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Maybe I'm getting old, or this particular holiday season is getting to me, or maybe I've taken a piece of my own advice and slowed down which gives me more time to smell the roses. No matter, I've been thinking about the power of saying thank you.
'If your actions inspire others to dream more, learn more, do more and become more, you are a leader.” - John Quincy Adams
When a leader thanks others for their help, service and effort, that leader inspires trust, confidence and an appreciation for being noticed. Ask yourself how it makes you feel when someone you admire thanks you for your efforts.
'If you want to be a leader, remember to treat all people with respect at all times; first because you'll need their help, and second because it's a sign you respect people, which all great leaders do.” - Simon Sinek
It should feel good to be recognized. However, when it doesn't feel good, why not?
Maybe because the 'thank you” you received is overly gratuitous or insincere. So when you thank someone, do so with integrity and intent. Mean what you say.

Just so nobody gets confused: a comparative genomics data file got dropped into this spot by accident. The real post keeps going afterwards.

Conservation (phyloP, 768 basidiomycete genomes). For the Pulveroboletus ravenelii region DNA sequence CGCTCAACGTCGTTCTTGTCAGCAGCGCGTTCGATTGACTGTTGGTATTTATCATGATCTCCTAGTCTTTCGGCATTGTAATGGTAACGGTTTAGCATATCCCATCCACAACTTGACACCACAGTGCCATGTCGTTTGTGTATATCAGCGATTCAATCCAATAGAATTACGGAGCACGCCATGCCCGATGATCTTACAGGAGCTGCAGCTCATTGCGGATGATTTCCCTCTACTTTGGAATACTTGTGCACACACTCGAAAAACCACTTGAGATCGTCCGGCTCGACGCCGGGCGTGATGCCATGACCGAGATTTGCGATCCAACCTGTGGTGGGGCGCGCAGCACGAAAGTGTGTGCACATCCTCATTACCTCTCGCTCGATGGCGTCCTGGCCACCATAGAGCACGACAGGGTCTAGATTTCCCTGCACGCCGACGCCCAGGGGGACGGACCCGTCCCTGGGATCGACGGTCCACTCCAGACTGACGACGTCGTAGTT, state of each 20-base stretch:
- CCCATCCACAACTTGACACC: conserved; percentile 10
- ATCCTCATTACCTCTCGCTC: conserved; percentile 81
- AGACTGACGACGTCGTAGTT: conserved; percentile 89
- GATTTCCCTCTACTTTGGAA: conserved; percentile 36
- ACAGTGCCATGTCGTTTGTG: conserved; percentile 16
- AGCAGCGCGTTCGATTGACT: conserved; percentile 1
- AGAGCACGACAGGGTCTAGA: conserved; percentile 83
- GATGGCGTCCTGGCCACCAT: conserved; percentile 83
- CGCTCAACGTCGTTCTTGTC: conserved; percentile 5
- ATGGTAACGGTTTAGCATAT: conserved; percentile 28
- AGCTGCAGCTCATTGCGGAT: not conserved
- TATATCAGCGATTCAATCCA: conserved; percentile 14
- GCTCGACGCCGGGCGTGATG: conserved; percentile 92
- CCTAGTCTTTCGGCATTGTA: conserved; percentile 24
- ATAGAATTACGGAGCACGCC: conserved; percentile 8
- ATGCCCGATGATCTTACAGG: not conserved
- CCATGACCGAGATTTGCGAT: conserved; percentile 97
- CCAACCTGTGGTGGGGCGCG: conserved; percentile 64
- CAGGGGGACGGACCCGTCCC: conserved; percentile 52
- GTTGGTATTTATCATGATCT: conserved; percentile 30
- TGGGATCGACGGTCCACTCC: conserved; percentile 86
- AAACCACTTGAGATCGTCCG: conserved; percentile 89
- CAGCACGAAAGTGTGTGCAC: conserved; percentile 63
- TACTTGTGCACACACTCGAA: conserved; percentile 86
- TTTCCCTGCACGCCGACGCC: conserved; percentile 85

'The first responsibility of a leader is to define reality. The last is to say thank you. In between, the leader is a servant.” - Max Depree
I have a boss who regularly asks what obstacles prevent me from being successful. She then becomes a 'servant” to obliterate the obstacles that prevent my success.
I can't be a successful employee without her leadership - minimizing or breaking down obstacles - and she can't be a successful leader when I fail. She knows this and thanks me for my efforts.
Likewise, I thank her for her ongoing support and leadership.
'A ruler should be slow to punish and swift to reward.” - Ovid
A simple thank you is a simple reward. When expressed with commitment and sincerity, a 'thank you” can go a long way to inspire appreciation and commitment from others.
Perhaps most important point I want to share is this: 'thank yous” shouldn't begin or end at work, with communities and in organizations. I firmly believe 'thank yous” begin at home.
A leader's success often requires understanding, encouragement, support and sometimes sacrifice of many close family and friends. I'm always impressed when a person is publicly recognized for their leadership, and they take the time not to glow in their success but instead to thank those who helped them, especially their parents spouses, and/or families.
So as we celebrate our respective holidays with employees, colleagues and family, take some time to be reflective. Think not only of yourself, but those who have helped you along the way. Then, with heartfelt sincerity and appreciation, thank the people who matter most for their honest contributions to your success and leadership.
Kind words of 'thank you” from a true leader will warm hearts and help inspire the holiday spirit.
So, with those thoughts in mind, thank you for reading this column and sharing your feedback.
' Alex Taylor is associate director at the University of Iowa's Tippie School of Management, firstname.lastname@example.org. Twitter handle: @ataylorataylor